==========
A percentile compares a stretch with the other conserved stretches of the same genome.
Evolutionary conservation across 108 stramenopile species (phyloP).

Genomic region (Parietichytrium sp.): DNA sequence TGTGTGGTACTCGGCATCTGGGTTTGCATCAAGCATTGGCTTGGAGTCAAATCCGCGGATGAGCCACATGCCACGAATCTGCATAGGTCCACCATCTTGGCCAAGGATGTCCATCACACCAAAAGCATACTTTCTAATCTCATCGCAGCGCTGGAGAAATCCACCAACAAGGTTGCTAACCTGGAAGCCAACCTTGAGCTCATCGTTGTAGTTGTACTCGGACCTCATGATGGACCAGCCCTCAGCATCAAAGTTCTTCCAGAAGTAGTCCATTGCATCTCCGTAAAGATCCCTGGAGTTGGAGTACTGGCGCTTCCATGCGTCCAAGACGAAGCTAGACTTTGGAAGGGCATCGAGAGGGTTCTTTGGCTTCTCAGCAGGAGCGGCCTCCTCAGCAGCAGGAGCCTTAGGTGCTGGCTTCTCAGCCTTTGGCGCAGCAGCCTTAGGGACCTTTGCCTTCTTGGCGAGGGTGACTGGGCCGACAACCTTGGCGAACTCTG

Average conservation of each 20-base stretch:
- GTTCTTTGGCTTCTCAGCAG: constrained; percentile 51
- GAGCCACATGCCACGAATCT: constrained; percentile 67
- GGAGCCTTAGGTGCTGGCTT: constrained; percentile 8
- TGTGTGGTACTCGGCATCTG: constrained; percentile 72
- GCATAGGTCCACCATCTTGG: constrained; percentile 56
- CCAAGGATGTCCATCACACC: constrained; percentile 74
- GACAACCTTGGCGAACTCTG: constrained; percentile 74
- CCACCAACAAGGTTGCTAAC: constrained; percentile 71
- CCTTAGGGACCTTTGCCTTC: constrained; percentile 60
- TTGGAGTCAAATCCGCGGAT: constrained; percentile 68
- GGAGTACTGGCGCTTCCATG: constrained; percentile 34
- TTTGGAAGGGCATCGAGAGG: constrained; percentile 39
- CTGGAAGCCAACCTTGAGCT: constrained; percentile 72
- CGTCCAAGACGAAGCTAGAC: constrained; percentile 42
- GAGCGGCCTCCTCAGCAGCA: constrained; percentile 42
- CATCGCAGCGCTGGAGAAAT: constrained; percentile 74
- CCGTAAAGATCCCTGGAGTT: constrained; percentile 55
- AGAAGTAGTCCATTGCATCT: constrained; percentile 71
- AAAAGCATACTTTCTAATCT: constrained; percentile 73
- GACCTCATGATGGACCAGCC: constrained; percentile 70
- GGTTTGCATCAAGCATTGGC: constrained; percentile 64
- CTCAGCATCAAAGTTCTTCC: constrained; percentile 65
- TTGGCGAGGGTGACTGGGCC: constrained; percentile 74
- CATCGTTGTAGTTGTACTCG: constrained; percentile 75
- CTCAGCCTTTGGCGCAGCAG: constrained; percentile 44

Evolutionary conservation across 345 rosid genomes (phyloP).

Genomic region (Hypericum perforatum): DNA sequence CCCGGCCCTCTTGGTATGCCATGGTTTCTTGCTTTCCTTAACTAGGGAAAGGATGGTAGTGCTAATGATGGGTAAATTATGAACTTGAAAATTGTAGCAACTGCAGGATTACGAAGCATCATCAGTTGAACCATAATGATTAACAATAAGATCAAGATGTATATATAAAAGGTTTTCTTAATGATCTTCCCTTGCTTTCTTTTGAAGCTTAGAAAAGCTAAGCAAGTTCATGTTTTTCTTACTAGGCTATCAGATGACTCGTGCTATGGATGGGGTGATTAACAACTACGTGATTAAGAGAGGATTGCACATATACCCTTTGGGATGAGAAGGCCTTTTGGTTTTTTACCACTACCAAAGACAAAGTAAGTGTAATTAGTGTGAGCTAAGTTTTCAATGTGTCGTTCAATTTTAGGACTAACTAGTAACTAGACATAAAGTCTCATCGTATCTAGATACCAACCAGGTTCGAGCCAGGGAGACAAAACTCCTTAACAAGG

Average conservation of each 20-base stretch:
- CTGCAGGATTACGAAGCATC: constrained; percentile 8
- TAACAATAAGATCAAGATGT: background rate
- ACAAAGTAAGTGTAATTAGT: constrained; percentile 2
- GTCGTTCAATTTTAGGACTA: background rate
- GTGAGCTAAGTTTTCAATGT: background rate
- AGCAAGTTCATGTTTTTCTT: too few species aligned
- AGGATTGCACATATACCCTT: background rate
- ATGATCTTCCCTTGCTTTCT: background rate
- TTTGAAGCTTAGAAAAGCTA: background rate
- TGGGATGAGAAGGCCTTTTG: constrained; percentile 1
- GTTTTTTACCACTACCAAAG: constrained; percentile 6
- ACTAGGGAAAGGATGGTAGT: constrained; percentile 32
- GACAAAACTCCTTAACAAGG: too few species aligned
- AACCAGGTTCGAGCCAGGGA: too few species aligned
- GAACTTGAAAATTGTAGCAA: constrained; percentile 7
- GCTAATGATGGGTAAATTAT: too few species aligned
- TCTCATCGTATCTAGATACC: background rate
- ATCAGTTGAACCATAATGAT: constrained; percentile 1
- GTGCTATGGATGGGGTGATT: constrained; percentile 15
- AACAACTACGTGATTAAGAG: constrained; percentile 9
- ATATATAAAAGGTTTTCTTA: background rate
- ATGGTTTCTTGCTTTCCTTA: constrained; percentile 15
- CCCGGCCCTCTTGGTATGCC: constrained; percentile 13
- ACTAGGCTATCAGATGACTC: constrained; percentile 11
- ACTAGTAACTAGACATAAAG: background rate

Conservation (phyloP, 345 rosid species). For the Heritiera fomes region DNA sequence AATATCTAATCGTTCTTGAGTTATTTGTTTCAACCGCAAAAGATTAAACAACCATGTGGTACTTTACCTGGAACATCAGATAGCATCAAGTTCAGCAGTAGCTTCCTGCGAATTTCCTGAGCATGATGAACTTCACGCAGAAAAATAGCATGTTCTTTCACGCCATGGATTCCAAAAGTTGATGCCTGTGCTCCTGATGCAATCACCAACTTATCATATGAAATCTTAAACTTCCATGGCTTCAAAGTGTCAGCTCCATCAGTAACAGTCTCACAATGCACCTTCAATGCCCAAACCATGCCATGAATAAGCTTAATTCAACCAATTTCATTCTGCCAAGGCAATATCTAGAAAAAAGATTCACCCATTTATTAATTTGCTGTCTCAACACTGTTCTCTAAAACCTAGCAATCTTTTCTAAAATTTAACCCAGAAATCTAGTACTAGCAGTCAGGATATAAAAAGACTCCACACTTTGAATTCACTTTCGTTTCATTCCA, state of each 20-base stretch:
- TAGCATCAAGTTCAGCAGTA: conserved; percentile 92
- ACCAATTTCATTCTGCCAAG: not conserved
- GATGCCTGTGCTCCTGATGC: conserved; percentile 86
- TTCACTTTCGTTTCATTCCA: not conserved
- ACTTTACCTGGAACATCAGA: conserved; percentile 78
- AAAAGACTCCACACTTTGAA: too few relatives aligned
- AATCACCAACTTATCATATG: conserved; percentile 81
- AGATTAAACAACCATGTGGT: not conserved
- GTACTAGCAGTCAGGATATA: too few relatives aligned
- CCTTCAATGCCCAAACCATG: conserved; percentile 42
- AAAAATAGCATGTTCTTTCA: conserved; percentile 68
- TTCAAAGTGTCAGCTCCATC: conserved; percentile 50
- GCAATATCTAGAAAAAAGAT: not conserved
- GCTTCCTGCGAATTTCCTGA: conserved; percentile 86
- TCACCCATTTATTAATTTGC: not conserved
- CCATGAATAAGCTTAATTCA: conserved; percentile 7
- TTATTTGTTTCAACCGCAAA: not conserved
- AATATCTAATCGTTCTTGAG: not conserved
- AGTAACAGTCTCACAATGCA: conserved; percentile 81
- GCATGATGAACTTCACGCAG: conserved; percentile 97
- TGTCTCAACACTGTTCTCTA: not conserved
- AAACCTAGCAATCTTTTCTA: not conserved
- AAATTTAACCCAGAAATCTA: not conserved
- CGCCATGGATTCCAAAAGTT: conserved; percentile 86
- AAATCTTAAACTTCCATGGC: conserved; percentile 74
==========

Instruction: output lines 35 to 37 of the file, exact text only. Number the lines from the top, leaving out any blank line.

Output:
- ACAAAGTAAGTGTAATTAGT: constrained; percentile 2
- GTCGTTCAATTTTAGGACTA: background rate
- GTGAGCTAAGTTTTCAATGT: background rate